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State v. Stevens

December 31, 1911


James T. Redington, for Petitioner.

Detch & Carney, for Respondent.

Per Curiam:

This is an original proceeding in prohibition. The proceeding grows out of a state of facts, some of which are identical with those involved in the mandamus case against the same respondent (No. 1953; 34 Nev. 128.) The petitioner alleges that she made application for two certain lots to the respondent as trustee of the Goldfield townsite, which application was allowed, but that the amount assessed against said lots by the trustee was $17. Believing that said amount was largely illegal and excessive, and being so advised, she refused to pay

[34 Nev. 146, Page 147]

such amount, and the deed remains undelivered. On the 30th day of December, 1910, the trustee advertised petitioner's lots, together with others, for sale, the sale to be by public auction on the 1st day of February, 1911. It is to prohibit a sale in pursuance of this notice that this proceeding was instituted. At the time the petition was filed, this court issued a restraining order suspending further proceedings under the advertisement for sale until this proceeding was determined. Respondents has filed a motion to quash the proceedings and a demurrer to the petition, both going to the same question—whether prohibition is an appropriate remedy.

Section 8 of the act approved February 20, 1869, as amended March 5, 1877 (Comp. Laws, 346), reads in part as follows: “If all the lots, blocks, shares, or parcels of such land are not legally conveyed to the proper owners before the expiration of one year after the same shall have been passed upon by the corporate authorities or judge, or, in case of contest, within thirty days after such contest shall have been finally determined, the same shall be sold to the highest bidder, and the proceeds applied to the erection of public buildings for the benefit of such city or town, or to the construction of water-works for the purpose of conveying water into such city or town, after paying their proportionate share of the purchase money and other expenses incurred by publication and sale.” The respondent is proceeding to sell under the provisions of section 8, supra. As we stated in the mandamus case, the petitioner here is not in a position to question the regularity of the original notice to claimants of lots, and hence cannot base any alleged irregularity in that notice as a ground of attack upon the validity of the notice of sale under section 8, supra.

Whether this is an appropriate case for the issuance of the writ of prohibition presents a question upon which the court has found some difficulty in reaching a conclusion. The case is sui generis. The respondent became trustee by virtue of his office as district judge under the provisions of the federal and state statutes governing the

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acquisition of townsites and the disposition of lots therein to the settlers. In his capacity as said trustee the judge performs certain duties that are purely executive or ministerial, while others are in their nature judicial or quasi-judicial, in that he exercises a discretion in determining the reasonableness of certain charges, within certain fixed limitations, which he is authorized to impose. While counsel for the petitioner herein has sought to place a broader construction on the case of Jennett v. Stevens, 33 Nev. 527, decided by this court in December last, than is warranted by a reading of that opinion, we did hold that the trustee's colleague upon the district bench was without jurisdiction to compel him by mandamus to issue his deed in that particular case, for the reason that, as he was townsite trustee by virtue of his office as district judge, he was not an inferior officer within the purview of a writ of mandamus.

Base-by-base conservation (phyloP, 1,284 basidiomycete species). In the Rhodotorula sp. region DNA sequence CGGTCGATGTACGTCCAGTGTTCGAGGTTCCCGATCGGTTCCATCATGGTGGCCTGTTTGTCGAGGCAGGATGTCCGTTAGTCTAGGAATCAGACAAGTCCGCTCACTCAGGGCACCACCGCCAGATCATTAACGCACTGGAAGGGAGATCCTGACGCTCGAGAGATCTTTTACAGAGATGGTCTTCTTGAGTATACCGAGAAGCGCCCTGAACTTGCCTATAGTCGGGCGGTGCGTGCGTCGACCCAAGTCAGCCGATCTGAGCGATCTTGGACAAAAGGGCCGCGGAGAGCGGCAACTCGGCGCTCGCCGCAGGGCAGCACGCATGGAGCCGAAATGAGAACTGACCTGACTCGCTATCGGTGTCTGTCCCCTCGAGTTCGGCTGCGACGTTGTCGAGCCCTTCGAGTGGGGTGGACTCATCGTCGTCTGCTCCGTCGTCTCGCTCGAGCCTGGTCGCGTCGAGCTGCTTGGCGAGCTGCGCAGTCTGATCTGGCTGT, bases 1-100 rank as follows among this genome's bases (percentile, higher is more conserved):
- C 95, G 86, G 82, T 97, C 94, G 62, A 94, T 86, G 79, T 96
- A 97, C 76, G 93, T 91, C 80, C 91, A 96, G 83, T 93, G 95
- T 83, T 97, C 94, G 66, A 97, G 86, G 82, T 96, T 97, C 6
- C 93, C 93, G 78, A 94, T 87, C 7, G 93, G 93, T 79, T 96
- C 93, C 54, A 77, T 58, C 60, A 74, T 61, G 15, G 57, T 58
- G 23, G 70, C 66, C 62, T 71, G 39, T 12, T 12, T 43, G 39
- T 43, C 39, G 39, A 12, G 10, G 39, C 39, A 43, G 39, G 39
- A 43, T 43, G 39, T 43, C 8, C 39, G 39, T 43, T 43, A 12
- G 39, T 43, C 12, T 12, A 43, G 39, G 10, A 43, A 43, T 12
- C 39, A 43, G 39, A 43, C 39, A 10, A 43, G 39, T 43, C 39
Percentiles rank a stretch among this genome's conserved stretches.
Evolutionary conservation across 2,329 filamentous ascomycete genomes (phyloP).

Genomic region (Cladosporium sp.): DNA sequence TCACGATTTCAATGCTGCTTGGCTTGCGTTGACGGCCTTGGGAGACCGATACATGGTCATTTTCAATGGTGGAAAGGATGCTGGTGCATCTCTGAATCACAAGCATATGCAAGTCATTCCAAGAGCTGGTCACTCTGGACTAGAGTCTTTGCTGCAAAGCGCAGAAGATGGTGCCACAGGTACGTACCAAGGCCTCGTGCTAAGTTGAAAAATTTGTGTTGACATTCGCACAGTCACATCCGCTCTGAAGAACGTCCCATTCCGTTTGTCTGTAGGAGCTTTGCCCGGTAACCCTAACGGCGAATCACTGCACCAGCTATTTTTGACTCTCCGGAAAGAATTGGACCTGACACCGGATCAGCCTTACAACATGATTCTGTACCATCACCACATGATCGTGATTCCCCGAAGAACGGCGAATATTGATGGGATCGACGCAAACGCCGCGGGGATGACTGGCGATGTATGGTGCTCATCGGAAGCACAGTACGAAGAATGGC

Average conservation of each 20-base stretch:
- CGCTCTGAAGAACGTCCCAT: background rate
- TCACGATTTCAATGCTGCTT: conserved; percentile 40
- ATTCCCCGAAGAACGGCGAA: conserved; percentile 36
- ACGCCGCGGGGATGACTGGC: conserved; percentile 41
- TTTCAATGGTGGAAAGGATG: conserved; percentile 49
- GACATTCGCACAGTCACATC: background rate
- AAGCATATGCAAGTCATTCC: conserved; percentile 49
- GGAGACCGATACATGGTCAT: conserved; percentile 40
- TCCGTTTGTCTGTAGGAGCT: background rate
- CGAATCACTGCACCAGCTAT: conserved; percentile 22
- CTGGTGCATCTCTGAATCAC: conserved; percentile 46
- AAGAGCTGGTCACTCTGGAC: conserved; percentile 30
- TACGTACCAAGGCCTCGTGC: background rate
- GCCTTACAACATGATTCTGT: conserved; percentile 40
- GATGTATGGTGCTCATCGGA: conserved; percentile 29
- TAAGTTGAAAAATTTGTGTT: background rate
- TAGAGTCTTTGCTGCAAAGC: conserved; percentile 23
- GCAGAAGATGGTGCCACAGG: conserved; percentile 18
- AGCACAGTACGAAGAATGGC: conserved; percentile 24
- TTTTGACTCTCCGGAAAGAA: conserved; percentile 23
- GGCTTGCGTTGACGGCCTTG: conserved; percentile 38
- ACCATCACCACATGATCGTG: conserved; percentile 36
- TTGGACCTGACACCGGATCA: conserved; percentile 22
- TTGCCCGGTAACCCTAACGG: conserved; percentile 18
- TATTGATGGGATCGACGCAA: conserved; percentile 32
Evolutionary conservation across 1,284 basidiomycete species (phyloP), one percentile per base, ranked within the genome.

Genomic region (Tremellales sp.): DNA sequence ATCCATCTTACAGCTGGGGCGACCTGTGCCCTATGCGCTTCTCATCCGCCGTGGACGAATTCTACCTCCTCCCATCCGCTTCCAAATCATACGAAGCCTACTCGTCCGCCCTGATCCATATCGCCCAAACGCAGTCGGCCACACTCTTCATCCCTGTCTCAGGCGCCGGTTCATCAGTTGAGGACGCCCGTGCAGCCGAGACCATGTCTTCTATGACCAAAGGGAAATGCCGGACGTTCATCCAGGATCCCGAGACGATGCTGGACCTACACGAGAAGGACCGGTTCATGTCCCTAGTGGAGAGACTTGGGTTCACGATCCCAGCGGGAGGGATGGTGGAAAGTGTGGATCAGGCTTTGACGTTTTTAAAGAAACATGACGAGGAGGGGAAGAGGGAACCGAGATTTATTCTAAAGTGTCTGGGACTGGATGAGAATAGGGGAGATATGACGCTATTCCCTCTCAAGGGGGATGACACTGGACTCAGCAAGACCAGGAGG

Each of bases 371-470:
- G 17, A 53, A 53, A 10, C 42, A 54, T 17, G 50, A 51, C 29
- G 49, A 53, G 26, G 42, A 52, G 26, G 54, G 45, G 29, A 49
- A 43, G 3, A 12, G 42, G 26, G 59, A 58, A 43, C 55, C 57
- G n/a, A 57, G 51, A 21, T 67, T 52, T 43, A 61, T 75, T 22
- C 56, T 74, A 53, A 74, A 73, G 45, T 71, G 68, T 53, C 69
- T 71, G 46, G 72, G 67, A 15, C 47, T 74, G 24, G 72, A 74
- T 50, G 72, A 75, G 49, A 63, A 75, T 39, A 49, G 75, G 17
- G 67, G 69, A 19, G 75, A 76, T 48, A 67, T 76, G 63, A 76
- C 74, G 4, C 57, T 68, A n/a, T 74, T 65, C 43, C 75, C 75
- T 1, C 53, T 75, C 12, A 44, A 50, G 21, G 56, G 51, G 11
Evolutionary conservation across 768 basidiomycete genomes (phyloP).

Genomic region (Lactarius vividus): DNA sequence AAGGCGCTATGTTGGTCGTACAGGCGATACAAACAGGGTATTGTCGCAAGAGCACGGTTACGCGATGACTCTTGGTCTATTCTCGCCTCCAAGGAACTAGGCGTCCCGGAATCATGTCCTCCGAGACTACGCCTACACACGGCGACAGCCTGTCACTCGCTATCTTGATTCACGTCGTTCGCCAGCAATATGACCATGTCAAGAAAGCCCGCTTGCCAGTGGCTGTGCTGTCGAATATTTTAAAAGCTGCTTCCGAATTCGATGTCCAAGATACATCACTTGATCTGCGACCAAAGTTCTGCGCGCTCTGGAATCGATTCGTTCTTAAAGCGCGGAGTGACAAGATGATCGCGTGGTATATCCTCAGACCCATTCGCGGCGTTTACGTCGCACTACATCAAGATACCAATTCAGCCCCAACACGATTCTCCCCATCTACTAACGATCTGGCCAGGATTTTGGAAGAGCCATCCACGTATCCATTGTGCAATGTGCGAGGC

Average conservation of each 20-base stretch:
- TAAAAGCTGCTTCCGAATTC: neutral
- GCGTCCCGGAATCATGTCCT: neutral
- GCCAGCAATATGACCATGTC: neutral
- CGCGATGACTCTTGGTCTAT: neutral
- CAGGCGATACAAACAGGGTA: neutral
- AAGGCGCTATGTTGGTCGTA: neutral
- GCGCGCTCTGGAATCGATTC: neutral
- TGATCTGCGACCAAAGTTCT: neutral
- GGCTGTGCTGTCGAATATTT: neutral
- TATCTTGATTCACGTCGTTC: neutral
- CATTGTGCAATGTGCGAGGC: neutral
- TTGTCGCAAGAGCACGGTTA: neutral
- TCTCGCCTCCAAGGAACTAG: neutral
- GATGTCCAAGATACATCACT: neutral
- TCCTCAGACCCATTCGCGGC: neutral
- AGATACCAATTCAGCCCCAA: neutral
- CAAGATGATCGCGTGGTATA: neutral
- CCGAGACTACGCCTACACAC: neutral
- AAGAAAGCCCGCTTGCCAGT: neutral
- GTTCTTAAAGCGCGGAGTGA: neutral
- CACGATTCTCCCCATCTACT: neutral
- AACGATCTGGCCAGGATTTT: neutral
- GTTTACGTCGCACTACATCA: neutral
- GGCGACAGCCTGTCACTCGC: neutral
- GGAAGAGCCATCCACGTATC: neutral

In that case we regarded the determination of the amount which the trustee was entitled to impose as an exercise of a duty judicial in character. Whether or not he went beyond the limitations of the statute was not a matter which his colleague on the bench could determine by a proceeding in mandamus, for the reason that the law of mandamus does not regard a person performing a duty or trust by virtue of his office as a judge as inferior to another judge of equal judicial power, though the former is not acting strictly in his capacity as judge.

The constitution of this state gives this court the power to issue writs of prohibition. There are no statutory provisions now in force regulating its exercise. It is an ancient common-law writ, and whatever functions it had at common law this court now possesses. This court in a number of cases has had occasion to issue the writ to inferior courts, and has not before had occasion to consider whether more extensive powers may be exercised under it. The general rules governing the issuance of the writ have been often stated by this court and need not be repeated here, but in every instance where this court

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has heretofore had occasion to issue the writ it has been to an inferior court.

High, in his work on Extraordinary Legal Remedies, in section 762, says: “The writ of prohibition may be defined as an extraordinary judicial writ, issuing out of a court of superior jurisdiction and directed to an inferior court, for the purpose of preventing the inferior ...

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